Digital clutter can cause you to feel overwhelmed. It is one of the main reasons you need digital decluttering.
It’s easy to build up digital clutter because it’s invisible. It’s not taking up any physical space and we don’t have to step over it to reach our bed.
You get digital clutter via your digital devices, such as your smartphone, computer and tablet. It’s everything from notifications, social media posts, files and PDFs, emails, news etc. Basically, all digital content.
And wow, do we get bombarded with digital content nowadays! The world has created more information and content in the period of 2006-2016 than in all recorded history before 2006…! And we probably have created the same amount in the last 4 years.
On a daily basis, the average person receives 5x more information than 35 years ago. Because there is simply too much content to consume daily, we skim through it all, not really reading it.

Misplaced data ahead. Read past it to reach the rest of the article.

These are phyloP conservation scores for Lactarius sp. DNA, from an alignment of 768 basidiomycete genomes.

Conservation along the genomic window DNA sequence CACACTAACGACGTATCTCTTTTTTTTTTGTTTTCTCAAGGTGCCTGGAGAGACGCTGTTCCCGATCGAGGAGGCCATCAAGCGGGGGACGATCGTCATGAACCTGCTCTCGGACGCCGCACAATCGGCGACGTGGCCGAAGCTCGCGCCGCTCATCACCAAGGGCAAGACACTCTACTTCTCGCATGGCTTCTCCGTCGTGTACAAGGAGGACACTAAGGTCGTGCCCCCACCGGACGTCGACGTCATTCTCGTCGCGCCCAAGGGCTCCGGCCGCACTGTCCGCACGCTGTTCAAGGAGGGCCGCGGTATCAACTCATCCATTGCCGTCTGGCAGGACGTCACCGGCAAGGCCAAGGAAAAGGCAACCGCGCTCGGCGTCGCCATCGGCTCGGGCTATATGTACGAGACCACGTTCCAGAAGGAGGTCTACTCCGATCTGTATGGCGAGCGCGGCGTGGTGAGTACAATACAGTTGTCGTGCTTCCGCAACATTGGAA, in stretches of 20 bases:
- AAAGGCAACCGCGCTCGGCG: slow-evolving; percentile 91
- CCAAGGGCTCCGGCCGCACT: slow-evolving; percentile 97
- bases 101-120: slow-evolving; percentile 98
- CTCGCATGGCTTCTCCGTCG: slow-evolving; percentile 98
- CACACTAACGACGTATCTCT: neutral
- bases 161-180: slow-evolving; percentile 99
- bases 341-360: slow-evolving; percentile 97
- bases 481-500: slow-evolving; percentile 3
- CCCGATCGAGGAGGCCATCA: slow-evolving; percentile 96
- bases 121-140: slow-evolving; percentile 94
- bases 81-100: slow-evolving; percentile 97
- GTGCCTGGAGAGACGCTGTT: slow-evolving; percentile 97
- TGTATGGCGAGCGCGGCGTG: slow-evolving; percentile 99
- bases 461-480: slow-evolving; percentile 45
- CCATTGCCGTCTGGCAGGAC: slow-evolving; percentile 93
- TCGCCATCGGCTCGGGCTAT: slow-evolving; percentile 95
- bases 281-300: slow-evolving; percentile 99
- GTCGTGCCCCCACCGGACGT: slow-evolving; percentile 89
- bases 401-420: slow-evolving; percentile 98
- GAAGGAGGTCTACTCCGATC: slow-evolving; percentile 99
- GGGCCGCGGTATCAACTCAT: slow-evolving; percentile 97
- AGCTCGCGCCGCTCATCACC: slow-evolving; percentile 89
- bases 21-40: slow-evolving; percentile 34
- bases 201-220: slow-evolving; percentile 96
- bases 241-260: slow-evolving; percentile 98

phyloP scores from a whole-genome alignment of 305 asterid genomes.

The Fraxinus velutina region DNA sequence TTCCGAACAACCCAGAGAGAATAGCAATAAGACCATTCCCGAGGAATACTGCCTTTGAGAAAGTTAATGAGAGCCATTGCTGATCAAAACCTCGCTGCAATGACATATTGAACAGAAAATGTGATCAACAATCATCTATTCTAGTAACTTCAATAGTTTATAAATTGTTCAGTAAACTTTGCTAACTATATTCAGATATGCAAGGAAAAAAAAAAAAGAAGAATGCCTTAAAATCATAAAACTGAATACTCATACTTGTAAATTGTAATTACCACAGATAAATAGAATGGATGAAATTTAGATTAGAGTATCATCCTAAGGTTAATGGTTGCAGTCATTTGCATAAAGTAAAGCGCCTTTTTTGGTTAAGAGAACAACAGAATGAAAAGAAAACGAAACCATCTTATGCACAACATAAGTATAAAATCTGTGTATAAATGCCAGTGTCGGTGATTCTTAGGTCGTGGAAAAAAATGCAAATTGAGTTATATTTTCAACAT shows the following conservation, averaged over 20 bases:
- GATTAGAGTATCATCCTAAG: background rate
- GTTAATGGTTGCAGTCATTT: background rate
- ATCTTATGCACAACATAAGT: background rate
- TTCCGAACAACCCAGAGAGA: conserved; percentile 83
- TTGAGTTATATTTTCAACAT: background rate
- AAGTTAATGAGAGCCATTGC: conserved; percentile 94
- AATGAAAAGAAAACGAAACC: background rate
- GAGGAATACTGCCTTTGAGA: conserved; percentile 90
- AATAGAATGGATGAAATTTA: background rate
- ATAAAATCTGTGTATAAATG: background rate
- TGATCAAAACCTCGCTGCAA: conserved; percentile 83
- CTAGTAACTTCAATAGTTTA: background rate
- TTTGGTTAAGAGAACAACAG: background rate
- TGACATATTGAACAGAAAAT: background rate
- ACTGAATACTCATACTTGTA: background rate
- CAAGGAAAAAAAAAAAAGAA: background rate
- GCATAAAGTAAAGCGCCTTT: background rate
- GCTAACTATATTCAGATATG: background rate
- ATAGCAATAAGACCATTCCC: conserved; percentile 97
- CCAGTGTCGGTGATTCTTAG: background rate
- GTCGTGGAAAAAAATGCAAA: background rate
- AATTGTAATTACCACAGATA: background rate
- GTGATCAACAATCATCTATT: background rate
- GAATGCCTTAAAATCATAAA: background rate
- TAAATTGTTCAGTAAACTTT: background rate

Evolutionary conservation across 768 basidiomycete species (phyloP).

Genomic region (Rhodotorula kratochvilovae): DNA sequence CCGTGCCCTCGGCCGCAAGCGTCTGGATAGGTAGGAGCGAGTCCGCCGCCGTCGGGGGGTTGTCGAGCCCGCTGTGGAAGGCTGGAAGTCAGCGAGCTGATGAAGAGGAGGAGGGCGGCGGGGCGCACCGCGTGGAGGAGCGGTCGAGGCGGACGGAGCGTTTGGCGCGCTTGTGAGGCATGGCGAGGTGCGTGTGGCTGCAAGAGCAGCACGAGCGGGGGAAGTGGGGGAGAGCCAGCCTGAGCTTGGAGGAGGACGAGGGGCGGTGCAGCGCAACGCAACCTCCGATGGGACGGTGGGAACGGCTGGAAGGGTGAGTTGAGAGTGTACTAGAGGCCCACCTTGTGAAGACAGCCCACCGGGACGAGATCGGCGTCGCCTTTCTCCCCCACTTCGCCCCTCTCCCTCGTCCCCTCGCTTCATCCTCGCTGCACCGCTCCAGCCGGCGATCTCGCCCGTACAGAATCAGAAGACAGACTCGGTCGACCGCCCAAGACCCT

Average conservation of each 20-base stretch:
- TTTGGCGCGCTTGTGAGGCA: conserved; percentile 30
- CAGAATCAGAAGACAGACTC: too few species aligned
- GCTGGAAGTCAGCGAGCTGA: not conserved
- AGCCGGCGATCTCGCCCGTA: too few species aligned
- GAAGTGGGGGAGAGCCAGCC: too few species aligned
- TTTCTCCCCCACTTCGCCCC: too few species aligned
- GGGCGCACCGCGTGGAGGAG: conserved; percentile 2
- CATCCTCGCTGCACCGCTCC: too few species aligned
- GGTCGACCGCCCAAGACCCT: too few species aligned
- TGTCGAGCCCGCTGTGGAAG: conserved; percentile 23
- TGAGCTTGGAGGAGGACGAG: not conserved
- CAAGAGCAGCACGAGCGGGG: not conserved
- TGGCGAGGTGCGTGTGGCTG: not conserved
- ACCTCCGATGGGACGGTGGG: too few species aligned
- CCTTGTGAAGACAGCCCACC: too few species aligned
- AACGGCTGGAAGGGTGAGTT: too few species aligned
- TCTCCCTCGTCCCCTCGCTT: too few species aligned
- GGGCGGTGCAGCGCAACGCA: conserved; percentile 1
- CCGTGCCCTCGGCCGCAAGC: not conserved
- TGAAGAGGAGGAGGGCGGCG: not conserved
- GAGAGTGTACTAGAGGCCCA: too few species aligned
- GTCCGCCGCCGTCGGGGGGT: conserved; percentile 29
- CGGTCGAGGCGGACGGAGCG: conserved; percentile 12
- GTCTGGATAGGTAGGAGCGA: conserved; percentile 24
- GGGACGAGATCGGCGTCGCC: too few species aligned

This leads to a shorter attention span and loss of focus. Which in turn leads to less productivity.
Now, the way I see it, there are 2 things we need to do to decrease the hold that our digital lives have over us:
Digital decluttering = get rid of all the built-up mess and organize it neatly
Digital detoxing = to lower the actual use of digital tech in our lives
To get the most out of our lives, we need to look at both.
This post goes in-depth about the benefits of digital decluttering and which types of digital declutter there are.
I’m currently working on an eCourse on how to declutter your digital life, see the end of this post for more info.
We start off with a short quiz to determine if you have a digital clutter problem!
Quiz – Do you need digital decluttering?
Below are 15 questions which you can answer with ‘yes’ or ‘no’. Keep track of how many times you answered ‘yes’.
- Does your digital clutter hinder your productivity?